During a bitterly cold night in 1982, six Tenth members were leaving the church after Bible study. Very quickly, they came across a homeless person sleeping on the church steps. The encounter sparked a response in them that meeting needs in both word and deed should be a part of their church’s mission. An opportunity to show mercy had been given them. Over time their vision grew and, with the deacons, they established monthly meetings for those wanting to minister to the city’s needy. They chose the acronym ACTS (Active Compassion Through Service) Ministries to represent Tenth Mercy’s expanding vision of a holistic ministry to homeless persons and other needy neighbors.

Initially, four ministries were formed: a food and clothing pantry, adult tutoring, community dinners, and nursing home visitation. ACTS provided a Thanksgiving feast for their homeless neighbors and within a year this “Community Dinner” became a monthly event.

Tenth church is in the heart of downtown Philly and has a history that extends as far back as 1828, when railroads were still in the future and Andrew Jackson was president. Tenth’s ministry context, the city of brotherly love, is filled with history and growth, as well as challenge and need. This is typical of any urban setting with a population exceeding one million. Tenth is a congregation of the Presbyterian Church in America (PCA), which it joined in 1981. It stands on the classic formulations of Presbyterian theology that grew out of the Reformation (The Doctrines of Grace, The Five Solas, and The Westminster Confession of Faith).

Today, Tenth Presbyterian operates a variety of ministries under the Mercy Commission umbrella. The Community Luncheons and Nursing Home ministries–begun under ACTS continue over thirty years ago–continue. In addition to these, two Fellowship Bible Studies (at Tenth and in West Philly) serve our homeless and poor neighbors, Tenth Mercy has several weekly Bible studies at the Federal Detention Center (7th and Arch), and there is a monthly Bridge-Builders luncheon for racial healing and cross-cultural communication.

In 2019, ACTS and International Outreach ministries merged as one in Tenth Mercy. These include Internationals Worship and Bible studies, prayer, ESL Classes (Friday/Sunday), Campus ministries (UPENN, Temple), South Philadelphia Outreach (Kirkbride School), Cultural celebrations (Lunar New Year, Thanksgiving, Christmas). There are also monthly luncheons, several outings and retreats, training events, and Mercy Conferences.

Today, it’s not newsworthy that the poor, homeless, working-, middle-, and upper-class worship and serve side by side in worship and service. It is normal at Tenth, a church known as a place of hospitality and care–for anyone in need.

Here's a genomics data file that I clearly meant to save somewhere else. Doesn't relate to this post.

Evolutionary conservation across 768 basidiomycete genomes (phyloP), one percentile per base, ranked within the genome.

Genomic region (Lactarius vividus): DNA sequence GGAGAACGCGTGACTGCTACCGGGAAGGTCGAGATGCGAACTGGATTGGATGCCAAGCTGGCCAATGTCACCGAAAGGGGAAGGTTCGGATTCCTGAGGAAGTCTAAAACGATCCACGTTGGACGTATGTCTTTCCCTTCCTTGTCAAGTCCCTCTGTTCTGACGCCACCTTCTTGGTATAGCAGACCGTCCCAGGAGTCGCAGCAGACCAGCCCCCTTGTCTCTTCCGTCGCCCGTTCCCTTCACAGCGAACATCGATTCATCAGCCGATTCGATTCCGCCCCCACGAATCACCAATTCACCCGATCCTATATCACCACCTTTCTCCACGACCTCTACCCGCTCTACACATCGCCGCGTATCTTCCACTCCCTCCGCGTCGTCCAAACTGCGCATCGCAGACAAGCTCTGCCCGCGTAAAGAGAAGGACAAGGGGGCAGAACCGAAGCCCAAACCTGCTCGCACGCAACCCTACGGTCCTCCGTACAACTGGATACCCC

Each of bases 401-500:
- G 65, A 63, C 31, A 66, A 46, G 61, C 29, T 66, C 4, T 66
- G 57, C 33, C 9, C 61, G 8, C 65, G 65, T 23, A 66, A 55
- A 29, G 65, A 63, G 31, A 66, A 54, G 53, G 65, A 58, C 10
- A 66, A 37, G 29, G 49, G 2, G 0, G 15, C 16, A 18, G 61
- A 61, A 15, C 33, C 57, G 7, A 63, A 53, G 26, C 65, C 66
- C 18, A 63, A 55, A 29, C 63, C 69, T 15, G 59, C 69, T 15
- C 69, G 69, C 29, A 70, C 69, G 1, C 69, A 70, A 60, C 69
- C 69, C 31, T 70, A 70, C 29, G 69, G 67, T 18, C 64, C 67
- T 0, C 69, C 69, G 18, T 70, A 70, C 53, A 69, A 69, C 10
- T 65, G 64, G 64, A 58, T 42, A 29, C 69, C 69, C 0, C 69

James 2:14 states, “Faith without works is dead.” ACTS takes the Great Commission seriously to go (to urban Philadelphia and beyond) and tell others about God’s plan of salvation and transformation. Tenth Mercy volunteers share the Gospel while imitating Christ and his love for those around him.

In love, God draws us to himself. God showed us compassion in a tangible way before we were even interested (Roman 5:6). This love compels us to share with others the peace and purpose we have found in Christ. The Holy Spirit in his power and love enables us to show mercy to those he has brought to us.

Tenth members say, “Tenth Mercy is our way of meeting needs and living out the Gospel of Jesus Christ. It is a natural reflection of our own faith in Christ. It helps us connect good news and good deeds.”

Other churches say, “Tenth Mercy is an example of what could happen here. It is a place to engage our volunteers interested in serving and a place to receive training and support in their own journeys to love, accept, and serve the impoverished.”

Tenth Presbyterian Church in Philadelphia embarked on a mission of meeting the physical and spiritual needs of its urban neighbors in 1982. Today, the church is a model for holistic ministry to the poor and homeless. Tenth’s proximity to neighborhoods in need, major universities, and large numbers of internationals have helped develop Tenth Mercy into a “Learning Laboratory” for urban and suburban churches.

Mercy ministry is a part of who we are. Serving others has become part of our worshiping God. God wants us to show up in places of need so he can do the work of transformation.

The needs in the Philadelphia area are great. What better way to respond to God’s gift of love, mercy, and grace than by giving our time, energy, and ourselves in service.